A little Python automation gets this job done. The basic steps: Determine max distance in feature class's units with help from a spatial reference object (requires projected feature class I do believe) Create a new, empty feature class with the input line feature class as its template Iterate input feature class and check its line lengths If the length is ...


2

First of all I would strongly recommend that you export your map to either a PDF or an image file and use that to plot. This is especially true for very complex maps with lots of layers, rasters, transparencies, annotations, etc. The Page Print and Setup Dialog has nothing to do with printing. Its sole purpose is to set a physical layout page size of your ...


1

Here's an example of technique I mentioned in the my comment to your question. Reading a CSV and populating a feature class with its values can be easy. The script assumes the Latitude field is the 1st column and Longitude field is the 2nd column. You can tweak the coordinate system in the code to something other than WGS84, tweak the field types, etc. # ...


1

I've found a model builder model to be fastest with: "Make X Y Event Layer" followed by "Feature class to Feature Class"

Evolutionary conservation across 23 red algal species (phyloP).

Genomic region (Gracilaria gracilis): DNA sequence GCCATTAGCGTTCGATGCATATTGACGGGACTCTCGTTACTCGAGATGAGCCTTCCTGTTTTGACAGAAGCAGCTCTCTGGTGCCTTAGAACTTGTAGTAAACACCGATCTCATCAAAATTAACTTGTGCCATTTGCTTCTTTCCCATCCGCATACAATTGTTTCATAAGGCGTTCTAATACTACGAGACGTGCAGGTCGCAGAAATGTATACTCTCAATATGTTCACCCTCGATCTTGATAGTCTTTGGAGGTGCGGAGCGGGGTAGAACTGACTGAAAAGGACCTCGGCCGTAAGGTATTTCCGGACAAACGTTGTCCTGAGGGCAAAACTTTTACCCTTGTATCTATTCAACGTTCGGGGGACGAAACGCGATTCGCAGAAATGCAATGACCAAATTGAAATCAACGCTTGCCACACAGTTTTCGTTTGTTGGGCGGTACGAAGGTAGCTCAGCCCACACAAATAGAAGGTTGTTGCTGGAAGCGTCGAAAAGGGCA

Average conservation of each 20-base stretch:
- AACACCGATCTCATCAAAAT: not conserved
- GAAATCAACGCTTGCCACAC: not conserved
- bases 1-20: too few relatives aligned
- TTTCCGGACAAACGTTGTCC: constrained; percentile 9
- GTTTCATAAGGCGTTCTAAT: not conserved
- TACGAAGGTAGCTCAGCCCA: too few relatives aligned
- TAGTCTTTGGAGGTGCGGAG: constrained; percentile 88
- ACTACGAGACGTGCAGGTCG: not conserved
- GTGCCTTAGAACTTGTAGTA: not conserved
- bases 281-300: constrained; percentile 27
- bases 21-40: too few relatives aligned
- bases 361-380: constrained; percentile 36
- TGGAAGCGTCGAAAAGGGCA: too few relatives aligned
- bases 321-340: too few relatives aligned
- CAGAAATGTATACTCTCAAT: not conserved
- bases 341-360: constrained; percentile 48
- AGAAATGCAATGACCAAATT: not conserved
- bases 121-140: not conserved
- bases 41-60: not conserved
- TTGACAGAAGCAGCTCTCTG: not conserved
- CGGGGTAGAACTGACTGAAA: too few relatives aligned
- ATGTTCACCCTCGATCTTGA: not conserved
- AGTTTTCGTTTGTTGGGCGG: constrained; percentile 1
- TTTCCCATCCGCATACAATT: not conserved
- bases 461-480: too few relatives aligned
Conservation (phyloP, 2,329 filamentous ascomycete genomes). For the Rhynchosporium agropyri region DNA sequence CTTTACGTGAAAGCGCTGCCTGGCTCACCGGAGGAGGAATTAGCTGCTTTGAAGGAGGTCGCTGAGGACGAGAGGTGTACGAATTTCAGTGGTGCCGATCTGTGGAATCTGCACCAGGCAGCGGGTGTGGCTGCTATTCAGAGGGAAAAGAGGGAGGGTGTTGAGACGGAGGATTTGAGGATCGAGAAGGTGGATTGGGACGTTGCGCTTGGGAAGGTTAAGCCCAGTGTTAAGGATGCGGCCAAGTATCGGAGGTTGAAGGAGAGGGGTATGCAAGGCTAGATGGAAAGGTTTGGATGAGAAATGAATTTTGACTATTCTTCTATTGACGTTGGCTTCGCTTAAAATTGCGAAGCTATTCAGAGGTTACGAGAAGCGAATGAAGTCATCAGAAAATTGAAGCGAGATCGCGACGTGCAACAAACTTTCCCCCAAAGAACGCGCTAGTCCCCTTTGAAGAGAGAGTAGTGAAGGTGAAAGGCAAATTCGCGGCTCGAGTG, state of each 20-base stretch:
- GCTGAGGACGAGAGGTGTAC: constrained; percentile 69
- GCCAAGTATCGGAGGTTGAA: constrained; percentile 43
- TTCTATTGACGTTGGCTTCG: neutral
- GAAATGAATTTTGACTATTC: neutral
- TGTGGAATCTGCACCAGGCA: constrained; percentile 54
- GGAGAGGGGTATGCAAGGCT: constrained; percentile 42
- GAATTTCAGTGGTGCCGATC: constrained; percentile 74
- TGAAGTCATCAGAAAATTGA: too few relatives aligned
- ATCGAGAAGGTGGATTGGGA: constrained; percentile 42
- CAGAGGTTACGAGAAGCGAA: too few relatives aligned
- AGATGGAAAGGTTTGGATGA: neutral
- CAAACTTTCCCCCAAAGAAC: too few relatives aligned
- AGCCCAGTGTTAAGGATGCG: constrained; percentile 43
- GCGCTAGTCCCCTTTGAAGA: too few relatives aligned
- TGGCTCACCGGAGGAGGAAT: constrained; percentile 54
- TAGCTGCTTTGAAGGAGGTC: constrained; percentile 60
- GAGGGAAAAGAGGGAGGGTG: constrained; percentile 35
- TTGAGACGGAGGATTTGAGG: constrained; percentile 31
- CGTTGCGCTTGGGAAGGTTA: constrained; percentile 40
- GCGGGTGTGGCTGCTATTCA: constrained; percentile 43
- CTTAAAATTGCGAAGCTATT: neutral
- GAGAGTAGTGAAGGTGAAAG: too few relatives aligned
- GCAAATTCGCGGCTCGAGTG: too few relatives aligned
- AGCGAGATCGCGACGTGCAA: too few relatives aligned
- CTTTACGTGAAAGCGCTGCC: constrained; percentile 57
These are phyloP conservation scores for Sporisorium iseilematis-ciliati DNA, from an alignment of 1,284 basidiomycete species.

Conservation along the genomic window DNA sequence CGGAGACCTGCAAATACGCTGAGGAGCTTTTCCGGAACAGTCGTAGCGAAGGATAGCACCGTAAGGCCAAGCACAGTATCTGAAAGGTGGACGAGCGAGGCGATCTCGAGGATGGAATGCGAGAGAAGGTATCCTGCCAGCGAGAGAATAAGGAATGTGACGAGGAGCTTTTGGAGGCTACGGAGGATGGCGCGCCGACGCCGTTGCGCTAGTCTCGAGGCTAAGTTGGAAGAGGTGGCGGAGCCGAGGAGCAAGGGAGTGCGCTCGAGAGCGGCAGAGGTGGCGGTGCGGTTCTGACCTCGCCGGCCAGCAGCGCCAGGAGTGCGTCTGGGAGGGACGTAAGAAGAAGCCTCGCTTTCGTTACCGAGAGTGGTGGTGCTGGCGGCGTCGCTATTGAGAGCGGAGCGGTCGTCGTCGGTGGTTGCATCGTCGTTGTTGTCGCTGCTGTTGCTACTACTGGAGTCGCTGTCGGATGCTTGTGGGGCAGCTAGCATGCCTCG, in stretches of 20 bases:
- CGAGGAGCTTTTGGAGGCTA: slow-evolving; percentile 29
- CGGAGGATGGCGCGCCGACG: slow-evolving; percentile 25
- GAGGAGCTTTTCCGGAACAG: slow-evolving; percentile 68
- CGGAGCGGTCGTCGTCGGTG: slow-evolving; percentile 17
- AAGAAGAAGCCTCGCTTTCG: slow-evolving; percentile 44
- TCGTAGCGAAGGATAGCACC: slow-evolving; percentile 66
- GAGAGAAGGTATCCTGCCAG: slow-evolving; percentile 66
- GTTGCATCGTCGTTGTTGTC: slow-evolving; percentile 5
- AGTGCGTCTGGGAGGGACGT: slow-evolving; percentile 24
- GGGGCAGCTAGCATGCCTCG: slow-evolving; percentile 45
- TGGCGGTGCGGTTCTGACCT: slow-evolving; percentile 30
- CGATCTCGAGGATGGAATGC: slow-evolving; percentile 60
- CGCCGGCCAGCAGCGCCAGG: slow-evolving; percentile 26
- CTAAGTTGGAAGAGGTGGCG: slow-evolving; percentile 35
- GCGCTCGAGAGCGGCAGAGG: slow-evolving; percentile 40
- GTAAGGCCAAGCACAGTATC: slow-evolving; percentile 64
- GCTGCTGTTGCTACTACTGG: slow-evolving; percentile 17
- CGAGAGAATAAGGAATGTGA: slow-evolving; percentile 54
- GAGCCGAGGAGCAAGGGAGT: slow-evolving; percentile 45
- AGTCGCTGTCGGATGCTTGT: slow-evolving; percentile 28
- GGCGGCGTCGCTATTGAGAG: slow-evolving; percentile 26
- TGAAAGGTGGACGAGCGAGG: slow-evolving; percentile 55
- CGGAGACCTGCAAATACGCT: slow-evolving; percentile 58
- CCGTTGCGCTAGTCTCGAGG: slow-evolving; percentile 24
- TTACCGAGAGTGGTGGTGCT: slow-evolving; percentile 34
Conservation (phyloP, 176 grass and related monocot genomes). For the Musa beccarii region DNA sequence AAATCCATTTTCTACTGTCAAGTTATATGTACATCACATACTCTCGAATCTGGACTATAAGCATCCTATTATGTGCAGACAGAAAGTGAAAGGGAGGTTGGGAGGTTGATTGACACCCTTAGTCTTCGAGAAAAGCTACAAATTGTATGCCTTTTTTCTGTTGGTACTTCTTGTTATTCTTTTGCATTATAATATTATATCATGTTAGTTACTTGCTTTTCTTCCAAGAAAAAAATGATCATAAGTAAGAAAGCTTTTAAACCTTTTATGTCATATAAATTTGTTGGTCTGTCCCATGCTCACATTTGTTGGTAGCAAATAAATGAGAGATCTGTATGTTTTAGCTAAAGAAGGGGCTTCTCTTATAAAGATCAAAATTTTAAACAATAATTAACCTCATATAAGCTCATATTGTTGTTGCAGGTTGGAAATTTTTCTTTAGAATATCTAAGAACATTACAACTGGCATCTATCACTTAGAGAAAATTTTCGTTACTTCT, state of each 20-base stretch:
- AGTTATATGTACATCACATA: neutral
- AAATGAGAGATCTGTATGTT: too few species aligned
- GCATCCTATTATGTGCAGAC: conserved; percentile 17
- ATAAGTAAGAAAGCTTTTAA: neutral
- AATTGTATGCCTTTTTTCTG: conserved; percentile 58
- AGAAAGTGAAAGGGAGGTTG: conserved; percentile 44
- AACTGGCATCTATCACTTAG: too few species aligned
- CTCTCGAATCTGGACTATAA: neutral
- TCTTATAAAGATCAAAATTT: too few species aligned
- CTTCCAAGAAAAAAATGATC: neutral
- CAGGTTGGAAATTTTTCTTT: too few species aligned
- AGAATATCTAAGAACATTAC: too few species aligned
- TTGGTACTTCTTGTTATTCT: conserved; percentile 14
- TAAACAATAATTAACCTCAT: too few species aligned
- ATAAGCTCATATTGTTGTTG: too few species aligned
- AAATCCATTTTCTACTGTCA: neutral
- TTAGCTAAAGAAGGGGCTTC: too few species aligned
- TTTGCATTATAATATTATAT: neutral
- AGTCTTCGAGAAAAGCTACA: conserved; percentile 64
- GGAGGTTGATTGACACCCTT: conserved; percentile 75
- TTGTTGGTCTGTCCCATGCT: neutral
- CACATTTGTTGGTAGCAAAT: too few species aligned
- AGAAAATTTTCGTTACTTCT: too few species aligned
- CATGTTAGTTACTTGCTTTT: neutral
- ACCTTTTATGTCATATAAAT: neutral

1

To do this you'll need to update the Description within the metadata. Unfortunately, there doesn't seem to be a real simple way to do this with arcpy. However, @Ashatz11 over on Stackoverflow documented a pretty straightforward workflow: Updating metadata for feature classes programatically using arcpy Also, here's a similar post on GIS SE, that's worth ...


1

It looks like it is complaining about a path name to the table that contains a file geodatabase name shell_ele.gdb twice. It seems unlikely that you would store a file geodabase inside a file geodatabase folder so I would say that either the message that it does not exist is accurate, or if it does exist at that location then it is an unsupported pathname.


1

http://gislab.net/pics/3.jpg This is what you need to do i believe, right click on the map part you created (not the margins Arc wants to put the map in) then goto distribute, then goto fit to margins. This will make your map fit the margins of your layout choice. I would have put in comments, but it wouldnt let me


1

Yes, you can. Use the Copy_Features GP tool for that. pnt_fc = r"C:\Users\us\Documents\ArcGIS\Default.gdb\_PointDistanceFc" mem1 = r"in_memory\bufferOne" mem2 = r"in_memory\bufferTwo" arcpy.Buffer_analysis(in_features=pnt_fc, out_feature_class=mem1, buffer_distance_or_field='10 Meters') ...


1

It is not possible to save the output of the Copy tool to in_memory, whatever the input's workspace. It is explained in the last answer of the post you mentioned, I add here an updated reference. FYI, there are some other tools that don't accept in_memory as output workspace, e.g. Project.


1

One option is to add the aircraft graphic at the center of the map and simply keep it there. As you update the center of the map extent, the graphic at the center will accurately represent the aircraft location without being updated.



Only top voted, non community-wiki answers of a minimum length are eligible